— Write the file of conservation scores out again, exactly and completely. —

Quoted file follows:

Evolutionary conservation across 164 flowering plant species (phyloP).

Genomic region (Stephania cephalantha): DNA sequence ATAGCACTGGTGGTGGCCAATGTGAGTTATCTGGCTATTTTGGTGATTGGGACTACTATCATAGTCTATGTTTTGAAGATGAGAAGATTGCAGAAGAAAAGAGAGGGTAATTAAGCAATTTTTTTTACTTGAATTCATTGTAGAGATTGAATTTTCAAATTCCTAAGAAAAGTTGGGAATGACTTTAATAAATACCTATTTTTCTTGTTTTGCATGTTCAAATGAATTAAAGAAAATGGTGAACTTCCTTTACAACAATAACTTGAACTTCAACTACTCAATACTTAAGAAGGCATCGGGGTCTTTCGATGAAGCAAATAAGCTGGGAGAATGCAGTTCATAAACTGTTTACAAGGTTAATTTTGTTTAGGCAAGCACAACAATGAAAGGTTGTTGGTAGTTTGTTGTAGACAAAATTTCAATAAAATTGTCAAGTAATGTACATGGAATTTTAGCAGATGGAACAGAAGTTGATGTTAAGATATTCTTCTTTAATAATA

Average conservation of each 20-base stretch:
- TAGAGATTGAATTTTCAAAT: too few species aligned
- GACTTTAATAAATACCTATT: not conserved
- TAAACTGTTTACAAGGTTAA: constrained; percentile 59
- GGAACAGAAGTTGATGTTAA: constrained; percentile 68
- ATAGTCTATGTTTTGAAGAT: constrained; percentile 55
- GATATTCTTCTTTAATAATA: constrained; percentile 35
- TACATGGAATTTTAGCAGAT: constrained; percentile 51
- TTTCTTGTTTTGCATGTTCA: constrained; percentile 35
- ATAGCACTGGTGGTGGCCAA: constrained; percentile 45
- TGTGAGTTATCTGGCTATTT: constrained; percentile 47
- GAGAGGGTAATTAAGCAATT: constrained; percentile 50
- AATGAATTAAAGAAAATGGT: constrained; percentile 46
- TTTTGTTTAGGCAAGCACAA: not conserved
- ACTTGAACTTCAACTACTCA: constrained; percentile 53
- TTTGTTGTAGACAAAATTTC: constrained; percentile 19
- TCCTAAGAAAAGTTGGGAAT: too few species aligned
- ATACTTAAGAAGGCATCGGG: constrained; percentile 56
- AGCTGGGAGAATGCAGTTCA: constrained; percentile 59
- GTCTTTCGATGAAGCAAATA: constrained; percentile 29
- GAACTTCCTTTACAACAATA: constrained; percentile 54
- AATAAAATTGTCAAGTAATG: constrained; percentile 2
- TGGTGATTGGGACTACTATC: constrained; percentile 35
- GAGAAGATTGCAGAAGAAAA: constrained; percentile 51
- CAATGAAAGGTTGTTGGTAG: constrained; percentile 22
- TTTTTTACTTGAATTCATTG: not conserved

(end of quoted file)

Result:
Evolutionary conservation across 164 flowering plant species (phyloP).

Genomic region (Stephania cephalantha): DNA sequence ATAGCACTGGTGGTGGCCAATGTGAGTTATCTGGCTATTTTGGTGATTGGGACTACTATCATAGTCTATGTTTTGAAGATGAGAAGATTGCAGAAGAAAAGAGAGGGTAATTAAGCAATTTTTTTTACTTGAATTCATTGTAGAGATTGAATTTTCAAATTCCTAAGAAAAGTTGGGAATGACTTTAATAAATACCTATTTTTCTTGTTTTGCATGTTCAAATGAATTAAAGAAAATGGTGAACTTCCTTTACAACAATAACTTGAACTTCAACTACTCAATACTTAAGAAGGCATCGGGGTCTTTCGATGAAGCAAATAAGCTGGGAGAATGCAGTTCATAAACTGTTTACAAGGTTAATTTTGTTTAGGCAAGCACAACAATGAAAGGTTGTTGGTAGTTTGTTGTAGACAAAATTTCAATAAAATTGTCAAGTAATGTACATGGAATTTTAGCAGATGGAACAGAAGTTGATGTTAAGATATTCTTCTTTAATAATA

Average conservation of each 20-base stretch:
- TAGAGATTGAATTTTCAAAT: too few species aligned
- GACTTTAATAAATACCTATT: not conserved
- TAAACTGTTTACAAGGTTAA: constrained; percentile 59
- GGAACAGAAGTTGATGTTAA: constrained; percentile 68
- ATAGTCTATGTTTTGAAGAT: constrained; percentile 55
- GATATTCTTCTTTAATAATA: constrained; percentile 35
- TACATGGAATTTTAGCAGAT: constrained; percentile 51
- TTTCTTGTTTTGCATGTTCA: constrained; percentile 35
- ATAGCACTGGTGGTGGCCAA: constrained; percentile 45
- TGTGAGTTATCTGGCTATTT: constrained; percentile 47
- GAGAGGGTAATTAAGCAATT: constrained; percentile 50
- AATGAATTAAAGAAAATGGT: constrained; percentile 46
- TTTTGTTTAGGCAAGCACAA: not conserved
- ACTTGAACTTCAACTACTCA: constrained; percentile 53
- TTTGTTGTAGACAAAATTTC: constrained; percentile 19
- TCCTAAGAAAAGTTGGGAAT: too few species aligned
- ATACTTAAGAAGGCATCGGG: constrained; percentile 56
- AGCTGGGAGAATGCAGTTCA: constrained; percentile 59
- GTCTTTCGATGAAGCAAATA: constrained; percentile 29
- GAACTTCCTTTACAACAATA: constrained; percentile 54
- AATAAAATTGTCAAGTAATG: constrained; percentile 2
- TGGTGATTGGGACTACTATC: constrained; percentile 35
- GAGAAGATTGCAGAAGAAAA: constrained; percentile 51
- CAATGAAAGGTTGTTGGTAG: constrained; percentile 22
- TTTTTTACTTGAATTCATTG: not conserved